Lily’s Room

May-06-2018 Victims of communism

As for Mr. Douglas Murray, please refer to my previous postings( (Lily)


Why don’t we remember the victims of communism?

by Tim Montgomerie

23 November 2017

Online now (eg on iTunes) is the latest of UnHerd’s audio documentaries.

Presented by Douglas Murray and produced by Sean Glynn – and which you can listen to, via Soundcloud, below – examines our failure to remember the victims of communism, in the way that we, rightly, remember the victims of Nazi-ism.

Within this 35 minute production, Douglas travels to Budapest and to that city’s House of Terror museum. It is actually the location in the heart of the Hungarian capital where, first, the country’s fascists tortured and imprisoned their opponents and, later, using similar techniques and often against the very same people, communists sought to neutralise their opponents. Very unusually the museum, open since 2002, records the horrors of the two periods in Hungarian history, by the two sets of totalitarian ideologies, with equal prominence. Having travelled to Budapest myself, a couple of years ago, I can testify to what Douglas recounts in the documentary – it’s a harrowing experience to witness the parallel barbarities under the roof where they were carried out.

Talking to a wide range of people including David Aaronovitch, Anne Applebaum, Janos Horvath, David Pryce Jones and Giles Udy, Douglas explores why the communist ideology that killed many more people than Nazi Germany – and in many more parts of the world, from Russia to China and to Cambodia – is so poorly remembered in art, education or in public monuments and museums. He begins by noting that young people in Britain might overwhelmingly and correctly identify Adolf Hitler as a source of evil. Most, tragically, don’t even know who Lenin or Mao or Pol Pot are.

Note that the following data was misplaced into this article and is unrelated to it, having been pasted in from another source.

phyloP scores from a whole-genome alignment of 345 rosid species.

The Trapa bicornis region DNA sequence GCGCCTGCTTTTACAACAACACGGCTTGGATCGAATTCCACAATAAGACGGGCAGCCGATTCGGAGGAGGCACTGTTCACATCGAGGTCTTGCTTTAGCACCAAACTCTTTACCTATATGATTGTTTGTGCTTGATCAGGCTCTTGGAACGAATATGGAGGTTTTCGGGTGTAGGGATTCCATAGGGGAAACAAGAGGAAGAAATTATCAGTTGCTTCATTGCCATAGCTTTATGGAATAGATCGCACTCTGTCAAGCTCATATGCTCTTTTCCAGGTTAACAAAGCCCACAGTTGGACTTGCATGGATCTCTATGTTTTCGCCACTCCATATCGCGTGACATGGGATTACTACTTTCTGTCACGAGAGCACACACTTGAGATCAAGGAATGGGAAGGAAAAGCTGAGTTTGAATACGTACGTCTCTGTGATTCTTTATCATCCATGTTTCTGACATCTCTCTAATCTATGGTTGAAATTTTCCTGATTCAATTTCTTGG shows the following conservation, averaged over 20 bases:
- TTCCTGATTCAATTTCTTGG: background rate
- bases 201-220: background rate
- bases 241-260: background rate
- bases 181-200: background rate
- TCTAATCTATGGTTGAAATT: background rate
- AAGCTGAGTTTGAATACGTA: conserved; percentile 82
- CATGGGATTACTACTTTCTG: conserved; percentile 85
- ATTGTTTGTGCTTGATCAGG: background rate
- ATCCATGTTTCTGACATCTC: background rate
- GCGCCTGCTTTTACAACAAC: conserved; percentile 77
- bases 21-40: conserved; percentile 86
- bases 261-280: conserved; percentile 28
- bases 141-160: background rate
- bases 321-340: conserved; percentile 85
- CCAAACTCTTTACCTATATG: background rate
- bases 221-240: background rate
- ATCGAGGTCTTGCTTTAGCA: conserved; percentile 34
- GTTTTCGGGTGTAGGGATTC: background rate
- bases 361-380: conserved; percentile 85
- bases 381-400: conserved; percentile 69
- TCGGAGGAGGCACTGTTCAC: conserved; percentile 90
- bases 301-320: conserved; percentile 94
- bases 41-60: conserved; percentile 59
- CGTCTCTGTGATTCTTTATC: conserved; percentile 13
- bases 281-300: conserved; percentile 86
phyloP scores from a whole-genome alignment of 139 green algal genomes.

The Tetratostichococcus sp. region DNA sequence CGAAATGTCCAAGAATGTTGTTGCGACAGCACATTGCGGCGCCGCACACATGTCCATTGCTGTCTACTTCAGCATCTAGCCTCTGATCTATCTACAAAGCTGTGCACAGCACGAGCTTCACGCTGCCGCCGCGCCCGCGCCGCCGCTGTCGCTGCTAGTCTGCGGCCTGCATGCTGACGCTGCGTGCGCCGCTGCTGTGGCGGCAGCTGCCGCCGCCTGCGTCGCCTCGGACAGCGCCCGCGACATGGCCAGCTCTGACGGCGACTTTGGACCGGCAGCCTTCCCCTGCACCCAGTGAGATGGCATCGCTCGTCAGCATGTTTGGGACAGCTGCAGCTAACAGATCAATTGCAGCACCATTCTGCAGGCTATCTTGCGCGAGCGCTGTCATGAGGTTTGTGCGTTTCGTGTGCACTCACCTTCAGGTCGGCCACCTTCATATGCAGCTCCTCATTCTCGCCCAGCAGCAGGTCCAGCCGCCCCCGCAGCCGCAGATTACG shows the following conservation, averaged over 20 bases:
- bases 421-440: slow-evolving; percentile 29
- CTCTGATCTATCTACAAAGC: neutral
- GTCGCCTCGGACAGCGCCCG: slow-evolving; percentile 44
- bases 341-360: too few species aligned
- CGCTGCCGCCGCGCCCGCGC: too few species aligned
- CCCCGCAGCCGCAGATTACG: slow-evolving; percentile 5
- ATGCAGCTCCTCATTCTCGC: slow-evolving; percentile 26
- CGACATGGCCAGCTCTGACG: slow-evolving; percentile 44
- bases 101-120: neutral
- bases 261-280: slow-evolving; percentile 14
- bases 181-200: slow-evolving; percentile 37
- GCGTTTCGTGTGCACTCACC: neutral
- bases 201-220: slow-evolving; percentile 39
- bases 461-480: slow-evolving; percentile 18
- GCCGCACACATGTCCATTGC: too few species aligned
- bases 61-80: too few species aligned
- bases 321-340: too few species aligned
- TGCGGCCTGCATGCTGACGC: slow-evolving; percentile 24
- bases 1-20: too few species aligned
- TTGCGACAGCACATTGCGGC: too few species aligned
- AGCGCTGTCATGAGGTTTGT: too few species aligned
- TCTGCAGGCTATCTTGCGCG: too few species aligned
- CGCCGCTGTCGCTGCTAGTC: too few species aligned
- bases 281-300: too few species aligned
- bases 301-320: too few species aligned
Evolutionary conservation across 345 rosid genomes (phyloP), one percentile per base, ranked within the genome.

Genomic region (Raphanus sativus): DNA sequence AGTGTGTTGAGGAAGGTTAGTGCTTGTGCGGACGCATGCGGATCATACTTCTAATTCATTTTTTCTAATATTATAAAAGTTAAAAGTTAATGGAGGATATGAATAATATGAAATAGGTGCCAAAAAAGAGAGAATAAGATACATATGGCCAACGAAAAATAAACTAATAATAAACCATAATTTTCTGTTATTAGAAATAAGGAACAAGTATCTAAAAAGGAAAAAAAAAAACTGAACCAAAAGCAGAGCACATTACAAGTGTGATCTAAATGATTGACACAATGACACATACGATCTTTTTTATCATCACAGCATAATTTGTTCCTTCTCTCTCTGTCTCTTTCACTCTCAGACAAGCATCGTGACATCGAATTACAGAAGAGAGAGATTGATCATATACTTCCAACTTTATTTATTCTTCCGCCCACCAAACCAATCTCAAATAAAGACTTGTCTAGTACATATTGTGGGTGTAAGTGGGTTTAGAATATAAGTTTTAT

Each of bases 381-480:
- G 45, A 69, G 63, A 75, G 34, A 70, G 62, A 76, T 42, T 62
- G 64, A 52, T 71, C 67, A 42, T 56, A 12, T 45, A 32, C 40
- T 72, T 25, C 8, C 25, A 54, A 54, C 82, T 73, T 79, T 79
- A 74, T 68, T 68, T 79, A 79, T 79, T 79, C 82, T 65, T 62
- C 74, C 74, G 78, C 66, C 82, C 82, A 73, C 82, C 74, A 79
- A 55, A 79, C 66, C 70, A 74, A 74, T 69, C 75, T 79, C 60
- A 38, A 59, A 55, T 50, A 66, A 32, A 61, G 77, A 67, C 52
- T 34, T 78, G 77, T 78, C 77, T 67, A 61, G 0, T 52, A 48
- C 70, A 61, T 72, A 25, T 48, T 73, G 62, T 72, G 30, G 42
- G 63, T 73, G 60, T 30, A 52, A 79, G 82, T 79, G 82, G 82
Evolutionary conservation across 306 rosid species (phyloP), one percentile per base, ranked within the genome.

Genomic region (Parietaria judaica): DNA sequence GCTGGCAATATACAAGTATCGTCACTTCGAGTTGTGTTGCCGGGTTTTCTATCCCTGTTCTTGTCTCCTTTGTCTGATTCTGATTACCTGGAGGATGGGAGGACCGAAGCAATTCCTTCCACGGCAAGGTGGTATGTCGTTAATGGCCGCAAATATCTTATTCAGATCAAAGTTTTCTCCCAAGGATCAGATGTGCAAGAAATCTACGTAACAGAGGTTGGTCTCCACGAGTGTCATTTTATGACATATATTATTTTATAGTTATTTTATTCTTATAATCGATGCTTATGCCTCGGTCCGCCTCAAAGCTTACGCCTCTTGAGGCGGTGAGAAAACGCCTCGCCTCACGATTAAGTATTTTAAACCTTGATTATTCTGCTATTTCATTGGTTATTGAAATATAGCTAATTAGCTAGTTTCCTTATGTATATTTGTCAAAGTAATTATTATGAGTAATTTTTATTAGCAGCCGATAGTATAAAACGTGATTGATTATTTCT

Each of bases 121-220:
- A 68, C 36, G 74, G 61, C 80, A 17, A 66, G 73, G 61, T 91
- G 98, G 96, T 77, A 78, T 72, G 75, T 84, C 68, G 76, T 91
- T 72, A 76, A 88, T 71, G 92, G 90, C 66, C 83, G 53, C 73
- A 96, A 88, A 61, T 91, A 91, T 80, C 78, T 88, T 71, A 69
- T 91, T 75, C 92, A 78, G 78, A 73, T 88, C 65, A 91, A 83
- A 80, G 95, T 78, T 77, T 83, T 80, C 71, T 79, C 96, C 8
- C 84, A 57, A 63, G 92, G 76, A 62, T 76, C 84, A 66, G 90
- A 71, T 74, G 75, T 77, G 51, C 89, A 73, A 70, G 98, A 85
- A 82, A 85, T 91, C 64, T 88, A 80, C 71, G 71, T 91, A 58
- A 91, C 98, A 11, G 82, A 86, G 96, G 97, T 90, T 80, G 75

In modern day Russia, “comrade Stalin” is almost hero worshipped with 38% believing that the former leader of the Soviet Union was and is the most outstanding person of history. Douglas and his guests attempt to understand why communist leaders, at least as soaked in human blood as Adolf Hitler, have got away with their crimes. The common explanation is that, unlike Nazism, the communist goal of equality excuses those who allegedly sought it and helps explain why communism remains attractive to so many young people who wear ‘CCCP’ on their t-shirts or to British Labour Party leaders who attend communist-sympathising May Day gatherings. In reality, the pursuit of that goal makes communism more dangerous. It gives the thugs that inevitably lead red-starred regimes to have the ends-justifying-means excuses to kill, starve, torture and imprison anyone who gets in their way.

I also believe that there is a reluctance among some western governments to build museums to communism’s victims when, for example, they are trying to kow tow to what is still a communist regime in Beijing.

Tomorrow, Douglas will use his regular Friday slot to write about his documentary. Then, throughout next week, we’ll publish other features on this topic. We will, for example, note the unique nature of the Nazi attempt to exterminate the Jews and will also explore the appropriateness of attempts by the likes of James Bartholomew to establish a Museum of Communist Terror in London.


itunalily2itunalily2 2018/05/06 19:19 (

Douglas Murray
3 April 2018

The Guardian has published a letter headlined ‘Stop Jeremy Corbyn’s trial by media over antisemitism.’

The paper explains:

‘More than forty senior academics write to condemn what they see as an anti-Corbyn bias in media coverage of the antisemitism debate.’